For three different lines of the circuit. None of the in all the simulations have a distortion above 25%.

However with the values of THDi is not possible to analyze the effect on the system. To do this analysis, the values of TDD (Total Demand Distortion) were calculated according to the Standard IEEE-519 (IEEE Standard, 1993). In accordance with this standard, this factor is defined as the root mean square (rms) of the harmonics expressed as a percentage of the maximum load current magnitude:

where Ih is the amplitude of the harmonic current and I1,max is the maximum demand current magnitude at the rated frequency.

IEEE standard 519 also gives TDD limits based on the short-circuit current ratio available at the point of common coupling (PCC) to maximum fundamental load current. The feeder's load curve, maximum demand current and short-circuit current were known for this analysis, so the TDD factor was calculated.

Table 4 shows the comparison between THDi and TDD values for three different lines and the values highlighted did not fulfil the standard's limits. As a result, including CFLs and LEDs can produce unaccepted distortion in current signals. Figure 12 shows line 1's current signal when only LEDs were connected (THDi =20.20%).

The system's power factor and power losses obtained with harmonic loads were compared to the system's values without harmonic load. Figure 13 shows power factor values for line 1 and Figure 14 shows the system's power losses. As was expected, reduced power factor led to increased power loss.

4. Conclusions

Compact Fluorescent Lamps and Light Emitting Diodes are the lighting technologies which will replace traditional incandescent bulbs. These technologies are energy efficient products, but are characterised by having very low power factors (around 0.5) and high current harmonic distortions (80% to 150%).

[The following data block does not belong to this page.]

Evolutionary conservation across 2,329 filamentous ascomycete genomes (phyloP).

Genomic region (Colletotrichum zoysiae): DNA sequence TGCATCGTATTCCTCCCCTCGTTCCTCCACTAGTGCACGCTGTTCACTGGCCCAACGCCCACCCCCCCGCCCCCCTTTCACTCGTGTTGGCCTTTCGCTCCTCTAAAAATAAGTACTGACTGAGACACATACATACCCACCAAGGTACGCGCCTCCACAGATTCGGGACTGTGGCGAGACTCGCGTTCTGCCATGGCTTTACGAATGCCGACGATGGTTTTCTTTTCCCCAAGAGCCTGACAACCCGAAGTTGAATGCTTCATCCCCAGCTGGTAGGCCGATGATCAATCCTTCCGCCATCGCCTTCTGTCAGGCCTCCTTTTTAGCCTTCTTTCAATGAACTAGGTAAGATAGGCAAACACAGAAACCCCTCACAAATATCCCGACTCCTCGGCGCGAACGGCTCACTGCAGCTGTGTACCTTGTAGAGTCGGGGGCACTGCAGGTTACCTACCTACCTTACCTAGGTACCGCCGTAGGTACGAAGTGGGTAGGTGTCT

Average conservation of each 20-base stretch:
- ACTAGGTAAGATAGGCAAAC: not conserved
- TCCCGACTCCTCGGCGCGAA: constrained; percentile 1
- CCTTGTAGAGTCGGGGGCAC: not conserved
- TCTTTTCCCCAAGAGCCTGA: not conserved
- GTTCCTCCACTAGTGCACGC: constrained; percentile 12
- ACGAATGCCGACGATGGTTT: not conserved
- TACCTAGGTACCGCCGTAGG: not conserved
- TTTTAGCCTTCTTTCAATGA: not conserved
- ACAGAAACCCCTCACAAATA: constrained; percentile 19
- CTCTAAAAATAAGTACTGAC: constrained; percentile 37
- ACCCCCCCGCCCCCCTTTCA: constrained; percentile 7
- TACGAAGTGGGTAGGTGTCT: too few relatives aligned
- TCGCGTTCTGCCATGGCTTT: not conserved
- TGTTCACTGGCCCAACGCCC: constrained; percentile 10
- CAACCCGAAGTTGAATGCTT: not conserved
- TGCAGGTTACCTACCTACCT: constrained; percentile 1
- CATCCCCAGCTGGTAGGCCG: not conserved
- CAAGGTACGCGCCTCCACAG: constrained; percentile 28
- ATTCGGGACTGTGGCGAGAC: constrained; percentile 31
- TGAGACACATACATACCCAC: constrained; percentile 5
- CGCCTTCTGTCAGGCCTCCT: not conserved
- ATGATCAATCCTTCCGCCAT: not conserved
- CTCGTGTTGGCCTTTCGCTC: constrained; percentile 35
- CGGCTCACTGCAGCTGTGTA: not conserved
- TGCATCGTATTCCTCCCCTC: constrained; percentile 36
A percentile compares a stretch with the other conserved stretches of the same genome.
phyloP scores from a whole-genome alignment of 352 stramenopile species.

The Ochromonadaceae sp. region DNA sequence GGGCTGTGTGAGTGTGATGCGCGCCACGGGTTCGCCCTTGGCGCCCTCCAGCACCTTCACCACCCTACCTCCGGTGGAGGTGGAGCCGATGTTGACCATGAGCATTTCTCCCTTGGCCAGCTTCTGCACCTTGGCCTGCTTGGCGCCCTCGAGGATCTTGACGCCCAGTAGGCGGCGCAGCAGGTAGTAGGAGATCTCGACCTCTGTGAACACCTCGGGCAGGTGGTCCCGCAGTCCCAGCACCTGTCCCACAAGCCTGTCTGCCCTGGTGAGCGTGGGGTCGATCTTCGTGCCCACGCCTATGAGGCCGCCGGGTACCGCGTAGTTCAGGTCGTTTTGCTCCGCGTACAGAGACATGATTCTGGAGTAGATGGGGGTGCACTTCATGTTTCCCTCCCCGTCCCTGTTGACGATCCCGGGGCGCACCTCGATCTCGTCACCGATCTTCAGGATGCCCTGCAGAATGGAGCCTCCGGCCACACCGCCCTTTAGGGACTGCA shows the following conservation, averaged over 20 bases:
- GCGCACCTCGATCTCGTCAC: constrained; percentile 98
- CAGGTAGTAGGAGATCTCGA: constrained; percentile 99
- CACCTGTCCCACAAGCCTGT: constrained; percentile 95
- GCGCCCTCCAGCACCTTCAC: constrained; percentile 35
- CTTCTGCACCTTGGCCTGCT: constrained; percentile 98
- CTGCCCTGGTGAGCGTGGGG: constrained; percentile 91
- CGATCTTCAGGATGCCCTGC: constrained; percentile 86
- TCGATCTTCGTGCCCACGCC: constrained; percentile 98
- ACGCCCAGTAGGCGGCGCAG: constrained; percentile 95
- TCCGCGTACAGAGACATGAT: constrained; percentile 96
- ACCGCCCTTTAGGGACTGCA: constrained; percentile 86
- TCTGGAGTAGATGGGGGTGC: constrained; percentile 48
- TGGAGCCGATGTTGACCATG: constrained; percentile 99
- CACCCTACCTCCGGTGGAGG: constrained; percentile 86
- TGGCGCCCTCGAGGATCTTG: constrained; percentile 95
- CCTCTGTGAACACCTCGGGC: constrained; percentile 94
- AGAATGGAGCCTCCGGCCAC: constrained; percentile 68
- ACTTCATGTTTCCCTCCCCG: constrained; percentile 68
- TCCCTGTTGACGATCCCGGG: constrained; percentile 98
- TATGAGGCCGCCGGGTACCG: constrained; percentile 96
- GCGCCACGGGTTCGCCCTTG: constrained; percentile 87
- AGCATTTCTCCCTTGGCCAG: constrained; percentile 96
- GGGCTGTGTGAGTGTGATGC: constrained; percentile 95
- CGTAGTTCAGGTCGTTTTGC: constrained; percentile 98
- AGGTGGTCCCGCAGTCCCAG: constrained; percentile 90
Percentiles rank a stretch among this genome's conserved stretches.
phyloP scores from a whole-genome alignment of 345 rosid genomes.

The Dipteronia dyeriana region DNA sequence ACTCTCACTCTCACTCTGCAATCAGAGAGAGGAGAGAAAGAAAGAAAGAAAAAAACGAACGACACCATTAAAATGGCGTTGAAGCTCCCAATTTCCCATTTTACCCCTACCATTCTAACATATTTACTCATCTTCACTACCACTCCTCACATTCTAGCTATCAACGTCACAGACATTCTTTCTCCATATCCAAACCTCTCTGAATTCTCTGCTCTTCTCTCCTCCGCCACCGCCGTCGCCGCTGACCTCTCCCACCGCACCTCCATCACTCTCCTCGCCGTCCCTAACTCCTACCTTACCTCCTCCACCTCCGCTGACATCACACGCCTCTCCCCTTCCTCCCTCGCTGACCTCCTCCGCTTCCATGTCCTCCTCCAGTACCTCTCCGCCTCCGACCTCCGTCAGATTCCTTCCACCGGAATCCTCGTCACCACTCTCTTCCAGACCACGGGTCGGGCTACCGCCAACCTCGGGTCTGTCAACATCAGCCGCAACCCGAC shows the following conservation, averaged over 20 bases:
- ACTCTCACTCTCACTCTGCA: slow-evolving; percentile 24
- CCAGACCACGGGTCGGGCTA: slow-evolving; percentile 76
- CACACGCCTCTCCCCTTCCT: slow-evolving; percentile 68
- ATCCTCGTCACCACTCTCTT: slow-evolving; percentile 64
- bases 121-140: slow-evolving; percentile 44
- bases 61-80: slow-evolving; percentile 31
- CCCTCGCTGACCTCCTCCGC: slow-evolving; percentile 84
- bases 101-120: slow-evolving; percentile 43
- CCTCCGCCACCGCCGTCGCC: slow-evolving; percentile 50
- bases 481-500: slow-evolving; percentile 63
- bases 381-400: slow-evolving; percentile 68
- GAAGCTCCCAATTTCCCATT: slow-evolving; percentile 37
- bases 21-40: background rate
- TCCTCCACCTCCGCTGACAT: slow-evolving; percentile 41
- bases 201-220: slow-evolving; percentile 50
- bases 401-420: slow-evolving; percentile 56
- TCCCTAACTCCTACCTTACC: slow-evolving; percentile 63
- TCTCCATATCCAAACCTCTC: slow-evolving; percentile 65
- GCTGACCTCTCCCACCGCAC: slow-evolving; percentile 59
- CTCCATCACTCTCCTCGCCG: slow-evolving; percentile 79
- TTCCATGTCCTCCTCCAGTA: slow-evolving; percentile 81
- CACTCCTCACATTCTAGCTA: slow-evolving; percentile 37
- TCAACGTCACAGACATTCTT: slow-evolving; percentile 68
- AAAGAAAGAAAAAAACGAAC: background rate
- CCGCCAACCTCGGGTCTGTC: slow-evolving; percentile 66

According to simulations, the widespread use of LEDs and CFLs will increase the voltage and current distortion in distribution networks. In an ordinary distribution circuit (radial and with balanced phases), asubstitution will not cause serious changes in voltage signals, but current signals could have unaccepted distortion. Moreover, the simulations showed increased active power losses. This was due to the appearance of high harmonic currents circulating through the system's elements.

High CFL and LEDs penetration of distribution networks could produce unaccepted distortion and low power factors which should be considered. Stricter standards are needed to prevent future distribution networks problems.

5. References

Acevedo, I. L; Morgan, G. and Morgan, F. ''The Transition to Solid-State Lighting'' Procedigs of the IEEE, vol. 97, no. 3, pp.481-510, Mar. 2009.        [ Links ]

Blanco, A.M. "Efecto sobre los circuitos de distribución secundarios debido al uso intensivo de Bombillas Fluorescentes Compactas y LEDs (Light Emitting Diodes),'' M.Sc. dissertation, Dept. of Electrical Eng., National University of Colombia, Bogotá, 2010.        [ Links ]

Blanco, A.M; Parra, E. ''Effects of High Penetration of CFLs and LEDs on the Distribution Networks,'' in the 14th International Conference on Harmonics and Quality of Power 2010, pp.1-5        [ Links ]

Cunill-Solà J. and Salichs, M. ''Study and Characterization of Waveforms From Low-Watt (<25W) Compact Fluorescent Lamps With Electronic Ballasts,'' IEEE Trans. Power Delivery, vol. 22, no. 4, pp 2305-2311, Oct. 2007.        [ Links ]

IEC Standard Self-ballasted lamps for general lighting services - Performance requirements, IEC Standard 60969, Mar. 2001.        [ Links ]

IEEE Recommended Practices and Requirements for Harmonic Control in Electrical Power Systems, IEEE Standard 519-1992, Apr. 1993.        [ Links ]

IESNA, Approved thod for the electrical and photometric measurements of single -ended Compact Fluorescent Lamps, IESNA Standard LM-66-00. 2000        [ Links ]

Nassif A.B. and Acharya, J. ''An Investigation on the Harmonic Attenuation Effect of Modern Compact Fluorescent Lamps,'' in the 13th International Conference on Harmonics and Quality of Power 2008, pp.1-6.        [ Links ]

Watson, N. R; Scott, T. and Hirsch, S. ''Implications for Distribution Networks of High Penetration of Compact Fluorescent Lamps,'' IEEE Trans. Power Delivery, vol. 24, No. 3, pp. 1521-1528, July 2009.        [ Links ]